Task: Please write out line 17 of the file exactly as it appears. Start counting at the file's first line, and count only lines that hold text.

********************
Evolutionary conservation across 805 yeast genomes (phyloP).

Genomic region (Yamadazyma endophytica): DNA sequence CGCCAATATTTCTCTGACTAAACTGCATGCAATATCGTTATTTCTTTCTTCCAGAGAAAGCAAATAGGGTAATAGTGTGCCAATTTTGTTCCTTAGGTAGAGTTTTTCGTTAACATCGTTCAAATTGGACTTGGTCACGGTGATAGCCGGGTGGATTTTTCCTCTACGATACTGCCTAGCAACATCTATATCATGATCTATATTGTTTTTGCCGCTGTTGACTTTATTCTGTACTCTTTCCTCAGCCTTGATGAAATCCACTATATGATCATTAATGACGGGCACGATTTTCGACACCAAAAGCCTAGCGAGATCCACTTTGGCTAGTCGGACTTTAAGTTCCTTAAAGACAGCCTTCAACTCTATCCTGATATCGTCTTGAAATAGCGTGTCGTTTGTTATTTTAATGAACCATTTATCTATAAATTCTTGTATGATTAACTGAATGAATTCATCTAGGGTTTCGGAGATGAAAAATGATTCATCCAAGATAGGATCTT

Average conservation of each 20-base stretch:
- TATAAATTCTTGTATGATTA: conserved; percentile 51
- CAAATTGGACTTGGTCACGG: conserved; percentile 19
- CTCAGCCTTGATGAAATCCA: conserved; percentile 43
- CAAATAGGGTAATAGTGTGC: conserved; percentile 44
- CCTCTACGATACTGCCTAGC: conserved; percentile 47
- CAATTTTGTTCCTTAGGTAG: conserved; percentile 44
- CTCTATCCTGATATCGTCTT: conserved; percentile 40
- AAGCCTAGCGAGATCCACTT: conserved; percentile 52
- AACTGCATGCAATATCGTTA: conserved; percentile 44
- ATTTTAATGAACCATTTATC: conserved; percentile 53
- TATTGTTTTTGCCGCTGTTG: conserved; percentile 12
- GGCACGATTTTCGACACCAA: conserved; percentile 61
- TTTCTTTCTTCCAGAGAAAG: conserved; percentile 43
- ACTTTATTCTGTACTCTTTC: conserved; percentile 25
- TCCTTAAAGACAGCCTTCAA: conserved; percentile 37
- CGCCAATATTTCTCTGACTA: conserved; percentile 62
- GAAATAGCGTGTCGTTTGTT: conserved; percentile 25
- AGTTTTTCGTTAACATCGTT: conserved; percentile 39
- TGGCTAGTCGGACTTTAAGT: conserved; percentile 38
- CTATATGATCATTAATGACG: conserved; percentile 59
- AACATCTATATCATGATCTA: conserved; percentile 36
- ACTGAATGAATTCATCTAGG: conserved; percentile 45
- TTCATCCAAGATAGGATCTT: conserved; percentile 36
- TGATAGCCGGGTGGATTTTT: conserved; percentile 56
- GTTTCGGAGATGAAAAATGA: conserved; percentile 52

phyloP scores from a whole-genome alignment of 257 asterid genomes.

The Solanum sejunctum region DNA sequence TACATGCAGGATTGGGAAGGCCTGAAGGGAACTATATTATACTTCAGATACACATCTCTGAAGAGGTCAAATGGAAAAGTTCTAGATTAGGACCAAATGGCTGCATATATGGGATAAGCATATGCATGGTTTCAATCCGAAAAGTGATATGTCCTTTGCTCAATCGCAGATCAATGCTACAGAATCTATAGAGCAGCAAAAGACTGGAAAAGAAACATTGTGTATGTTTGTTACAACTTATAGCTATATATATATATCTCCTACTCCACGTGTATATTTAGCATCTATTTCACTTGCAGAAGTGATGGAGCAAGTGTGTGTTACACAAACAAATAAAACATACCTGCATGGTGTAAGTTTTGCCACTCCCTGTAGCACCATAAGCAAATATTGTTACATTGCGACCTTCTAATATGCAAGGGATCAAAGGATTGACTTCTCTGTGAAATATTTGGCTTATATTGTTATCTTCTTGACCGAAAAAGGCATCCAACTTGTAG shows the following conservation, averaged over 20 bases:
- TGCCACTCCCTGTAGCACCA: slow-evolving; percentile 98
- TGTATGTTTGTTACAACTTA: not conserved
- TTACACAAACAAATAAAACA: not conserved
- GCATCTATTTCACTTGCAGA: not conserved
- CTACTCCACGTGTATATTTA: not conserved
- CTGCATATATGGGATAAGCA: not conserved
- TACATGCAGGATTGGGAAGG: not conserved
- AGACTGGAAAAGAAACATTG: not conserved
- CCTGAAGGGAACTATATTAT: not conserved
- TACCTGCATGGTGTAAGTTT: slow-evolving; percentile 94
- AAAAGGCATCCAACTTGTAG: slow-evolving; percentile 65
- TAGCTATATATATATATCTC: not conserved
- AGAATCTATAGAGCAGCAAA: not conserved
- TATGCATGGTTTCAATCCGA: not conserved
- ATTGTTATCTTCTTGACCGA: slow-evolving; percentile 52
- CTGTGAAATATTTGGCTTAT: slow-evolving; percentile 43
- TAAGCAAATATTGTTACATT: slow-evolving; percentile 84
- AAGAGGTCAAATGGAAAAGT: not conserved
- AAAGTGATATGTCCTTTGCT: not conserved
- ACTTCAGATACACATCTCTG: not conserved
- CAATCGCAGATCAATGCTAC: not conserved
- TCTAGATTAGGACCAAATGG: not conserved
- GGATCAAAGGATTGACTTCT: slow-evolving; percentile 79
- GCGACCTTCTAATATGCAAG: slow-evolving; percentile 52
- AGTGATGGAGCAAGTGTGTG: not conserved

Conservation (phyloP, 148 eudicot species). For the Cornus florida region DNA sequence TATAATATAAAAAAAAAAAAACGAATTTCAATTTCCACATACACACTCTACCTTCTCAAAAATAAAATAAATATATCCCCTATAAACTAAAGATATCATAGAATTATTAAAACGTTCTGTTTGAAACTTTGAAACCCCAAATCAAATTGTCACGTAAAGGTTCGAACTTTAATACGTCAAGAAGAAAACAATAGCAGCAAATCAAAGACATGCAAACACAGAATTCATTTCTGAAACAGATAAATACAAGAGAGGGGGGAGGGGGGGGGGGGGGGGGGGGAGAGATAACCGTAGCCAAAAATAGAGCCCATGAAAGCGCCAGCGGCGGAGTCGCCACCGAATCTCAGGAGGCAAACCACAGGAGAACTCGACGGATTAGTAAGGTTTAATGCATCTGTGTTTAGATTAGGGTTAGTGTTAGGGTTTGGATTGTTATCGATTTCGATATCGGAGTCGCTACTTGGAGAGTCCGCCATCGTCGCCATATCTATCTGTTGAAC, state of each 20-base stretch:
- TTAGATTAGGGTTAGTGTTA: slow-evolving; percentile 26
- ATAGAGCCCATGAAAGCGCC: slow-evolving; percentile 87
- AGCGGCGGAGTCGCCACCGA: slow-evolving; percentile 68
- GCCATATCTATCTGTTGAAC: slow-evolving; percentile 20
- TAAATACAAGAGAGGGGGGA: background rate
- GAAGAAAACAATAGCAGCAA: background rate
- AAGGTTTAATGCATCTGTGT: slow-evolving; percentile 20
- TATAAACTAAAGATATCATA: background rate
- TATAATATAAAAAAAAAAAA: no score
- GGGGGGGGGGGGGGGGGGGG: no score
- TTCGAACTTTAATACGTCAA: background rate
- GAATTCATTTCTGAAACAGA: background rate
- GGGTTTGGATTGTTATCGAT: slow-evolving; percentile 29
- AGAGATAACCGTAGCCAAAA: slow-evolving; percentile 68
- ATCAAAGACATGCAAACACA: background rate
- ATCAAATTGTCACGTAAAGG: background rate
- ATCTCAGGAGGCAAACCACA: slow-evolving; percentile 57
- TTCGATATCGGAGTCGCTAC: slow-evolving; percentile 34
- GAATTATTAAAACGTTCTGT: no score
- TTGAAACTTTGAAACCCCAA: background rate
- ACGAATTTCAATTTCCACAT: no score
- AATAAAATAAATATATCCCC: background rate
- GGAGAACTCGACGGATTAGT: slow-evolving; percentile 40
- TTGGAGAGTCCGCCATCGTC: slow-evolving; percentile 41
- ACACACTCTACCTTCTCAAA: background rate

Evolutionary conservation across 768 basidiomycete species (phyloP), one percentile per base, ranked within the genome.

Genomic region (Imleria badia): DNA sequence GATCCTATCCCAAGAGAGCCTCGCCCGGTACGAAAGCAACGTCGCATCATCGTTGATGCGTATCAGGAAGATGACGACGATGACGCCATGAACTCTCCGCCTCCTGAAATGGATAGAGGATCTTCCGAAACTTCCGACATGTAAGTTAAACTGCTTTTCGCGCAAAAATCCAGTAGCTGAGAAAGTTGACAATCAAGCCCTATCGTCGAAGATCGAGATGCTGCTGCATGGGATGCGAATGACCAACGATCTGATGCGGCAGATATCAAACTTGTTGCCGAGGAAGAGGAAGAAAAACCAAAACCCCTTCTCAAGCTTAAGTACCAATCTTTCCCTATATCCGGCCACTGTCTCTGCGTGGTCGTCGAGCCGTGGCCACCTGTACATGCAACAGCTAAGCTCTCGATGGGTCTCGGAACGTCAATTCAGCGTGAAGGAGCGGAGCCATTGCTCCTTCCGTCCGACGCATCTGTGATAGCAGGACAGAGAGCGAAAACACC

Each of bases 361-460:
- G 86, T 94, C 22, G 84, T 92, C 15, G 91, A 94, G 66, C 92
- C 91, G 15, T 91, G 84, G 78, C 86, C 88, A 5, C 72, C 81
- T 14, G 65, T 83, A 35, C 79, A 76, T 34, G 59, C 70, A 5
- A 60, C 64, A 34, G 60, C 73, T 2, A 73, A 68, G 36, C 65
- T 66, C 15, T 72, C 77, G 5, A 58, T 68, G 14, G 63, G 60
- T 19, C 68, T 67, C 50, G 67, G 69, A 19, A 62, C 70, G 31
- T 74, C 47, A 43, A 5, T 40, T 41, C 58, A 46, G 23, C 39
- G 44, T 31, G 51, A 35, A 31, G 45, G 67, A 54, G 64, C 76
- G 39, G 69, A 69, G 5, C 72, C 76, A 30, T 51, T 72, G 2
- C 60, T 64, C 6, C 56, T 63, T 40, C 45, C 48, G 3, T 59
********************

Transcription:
- ACTTTATTCTGTACTCTTTC: conserved; percentile 25